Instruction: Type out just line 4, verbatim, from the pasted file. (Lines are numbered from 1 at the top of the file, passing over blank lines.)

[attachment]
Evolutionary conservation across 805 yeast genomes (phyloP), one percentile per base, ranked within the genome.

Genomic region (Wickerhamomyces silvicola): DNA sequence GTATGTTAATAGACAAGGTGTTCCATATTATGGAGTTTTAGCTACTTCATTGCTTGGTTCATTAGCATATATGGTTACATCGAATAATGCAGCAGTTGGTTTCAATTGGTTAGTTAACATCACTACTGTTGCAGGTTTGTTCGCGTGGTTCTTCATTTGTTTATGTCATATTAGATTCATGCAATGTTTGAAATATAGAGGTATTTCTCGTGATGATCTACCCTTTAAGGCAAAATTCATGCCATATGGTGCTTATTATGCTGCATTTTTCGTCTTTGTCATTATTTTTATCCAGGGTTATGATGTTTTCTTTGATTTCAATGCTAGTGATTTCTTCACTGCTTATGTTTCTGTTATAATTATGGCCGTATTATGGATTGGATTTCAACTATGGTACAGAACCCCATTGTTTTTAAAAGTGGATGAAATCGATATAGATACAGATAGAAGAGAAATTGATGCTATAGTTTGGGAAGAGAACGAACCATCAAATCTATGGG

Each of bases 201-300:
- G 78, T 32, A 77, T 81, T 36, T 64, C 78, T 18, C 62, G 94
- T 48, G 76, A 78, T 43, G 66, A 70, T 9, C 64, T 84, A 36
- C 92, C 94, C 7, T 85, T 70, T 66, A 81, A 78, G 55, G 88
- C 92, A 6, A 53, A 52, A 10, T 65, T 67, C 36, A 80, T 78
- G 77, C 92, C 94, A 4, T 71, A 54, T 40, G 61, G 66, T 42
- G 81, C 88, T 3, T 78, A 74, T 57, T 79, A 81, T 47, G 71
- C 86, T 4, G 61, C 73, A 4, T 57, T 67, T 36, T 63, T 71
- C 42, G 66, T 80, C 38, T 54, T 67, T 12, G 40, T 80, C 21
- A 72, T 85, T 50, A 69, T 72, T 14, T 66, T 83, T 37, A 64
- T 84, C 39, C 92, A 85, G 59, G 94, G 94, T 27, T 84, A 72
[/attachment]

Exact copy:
- G 78, T 32, A 77, T 81, T 36, T 64, C 78, T 18, C 62, G 94